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Solved Complete server monitoring tool

joel.bodenmann

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Messages: 57

#1
Hello folks,

I'm currently looking for a solution to monitor my FreeBSD servers/hosts. I'd like to have a utility that allows me to monitor multiple FreeBSD hosts remotely (eg. via a web interface). I've searched the interwebs and it appears that there are plenty of utilities available for Linux but not that many for FreeBSD.
Here's a list of my requirements:
  • Full support for FreeBSD
  • Monitor the host itself (CPU, memory, disk, network, ...)
  • Monitor services
    • NGINX
    • MySQL
    • PF (that would be awesome!)
  • Graphical interface (web interface is fine)
Optionally:
  • Self hosted
  • Not too pricey (up to 10 USD per month per host would be acceptable)

Do you guys have any recommendations? What do you use? One of the most promising so far has been ServerDensity. However, I realized that their NGINX plugin only works on FreeBSD for NGINX+ customers (which I am not). The non-plus plugin only works on Linux.

Any kind of tip, feedback or general information that might help here would be greatly appreciated.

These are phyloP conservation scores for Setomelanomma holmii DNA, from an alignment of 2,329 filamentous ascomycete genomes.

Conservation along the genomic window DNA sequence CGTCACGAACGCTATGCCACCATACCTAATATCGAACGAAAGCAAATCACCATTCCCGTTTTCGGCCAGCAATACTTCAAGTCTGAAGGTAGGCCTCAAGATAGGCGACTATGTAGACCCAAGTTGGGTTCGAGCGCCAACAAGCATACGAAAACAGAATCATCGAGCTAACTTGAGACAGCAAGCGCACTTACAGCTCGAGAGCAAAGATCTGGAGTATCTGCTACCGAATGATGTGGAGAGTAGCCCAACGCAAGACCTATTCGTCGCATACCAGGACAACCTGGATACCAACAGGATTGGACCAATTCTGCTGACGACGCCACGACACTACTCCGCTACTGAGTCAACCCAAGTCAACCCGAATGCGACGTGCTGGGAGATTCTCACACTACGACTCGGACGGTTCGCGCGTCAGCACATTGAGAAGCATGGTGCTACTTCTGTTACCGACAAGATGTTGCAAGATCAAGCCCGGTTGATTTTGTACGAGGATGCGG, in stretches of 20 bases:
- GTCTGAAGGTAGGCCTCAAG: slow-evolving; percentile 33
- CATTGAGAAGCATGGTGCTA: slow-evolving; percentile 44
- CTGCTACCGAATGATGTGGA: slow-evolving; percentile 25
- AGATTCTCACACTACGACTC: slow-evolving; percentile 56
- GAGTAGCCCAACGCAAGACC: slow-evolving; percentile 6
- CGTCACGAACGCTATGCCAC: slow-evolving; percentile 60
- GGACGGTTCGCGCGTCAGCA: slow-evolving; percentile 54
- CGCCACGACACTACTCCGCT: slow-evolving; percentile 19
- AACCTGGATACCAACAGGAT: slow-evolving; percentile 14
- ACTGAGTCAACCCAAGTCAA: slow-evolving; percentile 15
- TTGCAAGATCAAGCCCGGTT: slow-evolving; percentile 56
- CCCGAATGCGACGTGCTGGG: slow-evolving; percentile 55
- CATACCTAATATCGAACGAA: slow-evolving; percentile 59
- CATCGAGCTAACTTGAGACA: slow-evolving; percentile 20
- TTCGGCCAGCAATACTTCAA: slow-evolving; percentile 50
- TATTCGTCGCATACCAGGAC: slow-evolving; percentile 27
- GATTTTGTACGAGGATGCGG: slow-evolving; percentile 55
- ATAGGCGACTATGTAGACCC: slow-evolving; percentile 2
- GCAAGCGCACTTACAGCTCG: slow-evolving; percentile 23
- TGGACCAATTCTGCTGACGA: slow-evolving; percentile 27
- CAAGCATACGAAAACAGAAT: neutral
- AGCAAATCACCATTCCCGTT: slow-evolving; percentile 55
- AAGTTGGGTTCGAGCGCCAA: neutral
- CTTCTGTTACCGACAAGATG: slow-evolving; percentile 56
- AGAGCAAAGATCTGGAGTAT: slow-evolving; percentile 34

SirDice

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#2
I've searched the interwebs and it appears that there are plenty of utilities available for Linux but not that many for FreeBSD.
Pretty much everything that runs on Linux also runs on FreeBSD. You really don't need to look for something FreeBSD specific.

Here's a list of the popular ones:
net-mgmt/nagios
net-mgmt/zabbix32-server
sysutils/munin-master
sysutils/monit (needs a server; you have to pay for it. But it's fairly cheap and you get a lifetime of updates)

This list is by no means complete. It's just a number of the more popular ones.
 

joel.bodenmann

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#3
Thanks a lot for your reply.

When I understand correctly, sysutils/monit only monitors the host itself (CPU, memory, ...) but it can't monitor services running on that host such as a web server or a database server. Is that correct?